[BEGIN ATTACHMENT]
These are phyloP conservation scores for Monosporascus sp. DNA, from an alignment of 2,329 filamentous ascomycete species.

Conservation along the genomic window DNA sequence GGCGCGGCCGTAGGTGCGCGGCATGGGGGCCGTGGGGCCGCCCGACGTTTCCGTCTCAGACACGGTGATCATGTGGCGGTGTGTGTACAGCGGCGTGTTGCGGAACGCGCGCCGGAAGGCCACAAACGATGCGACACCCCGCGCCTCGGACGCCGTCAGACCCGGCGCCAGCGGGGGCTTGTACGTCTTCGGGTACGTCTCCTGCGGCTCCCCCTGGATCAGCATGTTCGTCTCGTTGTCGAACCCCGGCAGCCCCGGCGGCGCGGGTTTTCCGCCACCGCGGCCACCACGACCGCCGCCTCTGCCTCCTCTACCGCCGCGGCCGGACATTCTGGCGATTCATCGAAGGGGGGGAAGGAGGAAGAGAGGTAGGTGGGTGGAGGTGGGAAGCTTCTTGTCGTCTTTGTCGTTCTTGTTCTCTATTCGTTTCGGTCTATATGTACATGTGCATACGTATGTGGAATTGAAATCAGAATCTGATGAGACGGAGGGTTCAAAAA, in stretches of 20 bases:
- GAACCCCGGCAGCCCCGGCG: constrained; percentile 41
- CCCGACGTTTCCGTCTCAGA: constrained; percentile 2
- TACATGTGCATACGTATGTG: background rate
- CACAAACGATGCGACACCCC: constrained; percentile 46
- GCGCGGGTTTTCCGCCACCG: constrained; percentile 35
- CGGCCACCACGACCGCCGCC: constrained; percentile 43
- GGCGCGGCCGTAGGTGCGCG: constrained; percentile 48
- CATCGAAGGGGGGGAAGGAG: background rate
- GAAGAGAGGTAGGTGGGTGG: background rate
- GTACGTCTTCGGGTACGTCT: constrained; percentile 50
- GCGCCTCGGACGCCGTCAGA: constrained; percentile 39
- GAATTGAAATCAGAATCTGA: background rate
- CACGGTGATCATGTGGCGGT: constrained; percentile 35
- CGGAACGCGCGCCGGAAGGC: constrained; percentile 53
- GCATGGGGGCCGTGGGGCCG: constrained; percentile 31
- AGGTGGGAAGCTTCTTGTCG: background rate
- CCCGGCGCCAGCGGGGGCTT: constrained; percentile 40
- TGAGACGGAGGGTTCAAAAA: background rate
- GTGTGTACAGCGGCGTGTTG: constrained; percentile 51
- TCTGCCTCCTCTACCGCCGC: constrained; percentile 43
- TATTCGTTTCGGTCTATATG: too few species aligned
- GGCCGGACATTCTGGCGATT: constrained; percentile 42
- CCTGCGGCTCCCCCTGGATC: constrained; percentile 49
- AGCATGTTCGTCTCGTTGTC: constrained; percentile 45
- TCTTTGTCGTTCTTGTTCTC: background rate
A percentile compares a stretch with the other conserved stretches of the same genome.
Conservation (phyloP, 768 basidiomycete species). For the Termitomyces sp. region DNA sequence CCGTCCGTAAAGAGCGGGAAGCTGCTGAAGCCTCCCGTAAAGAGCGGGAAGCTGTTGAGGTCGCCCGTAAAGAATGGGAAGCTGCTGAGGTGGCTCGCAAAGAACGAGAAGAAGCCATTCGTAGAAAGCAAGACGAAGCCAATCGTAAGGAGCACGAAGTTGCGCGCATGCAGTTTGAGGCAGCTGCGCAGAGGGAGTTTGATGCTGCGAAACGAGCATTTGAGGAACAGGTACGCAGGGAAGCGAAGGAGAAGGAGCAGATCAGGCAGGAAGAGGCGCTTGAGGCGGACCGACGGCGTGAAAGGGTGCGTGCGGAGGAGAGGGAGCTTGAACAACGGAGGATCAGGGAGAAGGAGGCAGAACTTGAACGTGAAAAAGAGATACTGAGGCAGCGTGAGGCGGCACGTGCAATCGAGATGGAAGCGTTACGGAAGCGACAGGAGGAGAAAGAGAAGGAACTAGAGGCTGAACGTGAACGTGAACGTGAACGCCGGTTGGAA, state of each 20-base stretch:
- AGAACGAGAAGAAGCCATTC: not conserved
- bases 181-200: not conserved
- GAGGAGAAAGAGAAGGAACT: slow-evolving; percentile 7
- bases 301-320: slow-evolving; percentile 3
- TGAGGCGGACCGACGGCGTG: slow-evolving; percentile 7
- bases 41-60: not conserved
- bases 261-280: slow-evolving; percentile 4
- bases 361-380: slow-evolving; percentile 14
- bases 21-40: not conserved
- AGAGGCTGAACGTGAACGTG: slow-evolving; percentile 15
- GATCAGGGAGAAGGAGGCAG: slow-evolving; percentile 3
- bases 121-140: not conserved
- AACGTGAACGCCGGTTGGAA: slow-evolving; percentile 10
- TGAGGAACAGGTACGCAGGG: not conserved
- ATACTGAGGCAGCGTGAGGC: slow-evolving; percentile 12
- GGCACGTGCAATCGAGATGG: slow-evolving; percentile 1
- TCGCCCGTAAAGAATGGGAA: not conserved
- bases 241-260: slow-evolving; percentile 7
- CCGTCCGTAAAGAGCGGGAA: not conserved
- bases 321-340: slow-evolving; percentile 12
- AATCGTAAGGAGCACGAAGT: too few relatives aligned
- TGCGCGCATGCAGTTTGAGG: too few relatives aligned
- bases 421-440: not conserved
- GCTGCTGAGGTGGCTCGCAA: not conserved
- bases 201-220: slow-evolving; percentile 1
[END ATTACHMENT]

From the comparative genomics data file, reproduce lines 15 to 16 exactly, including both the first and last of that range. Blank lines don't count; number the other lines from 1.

- CACGGTGATCATGTGGCGGT: constrained; percentile 35
- CGGAACGCGCGCCGGAAGGC: constrained; percentile 53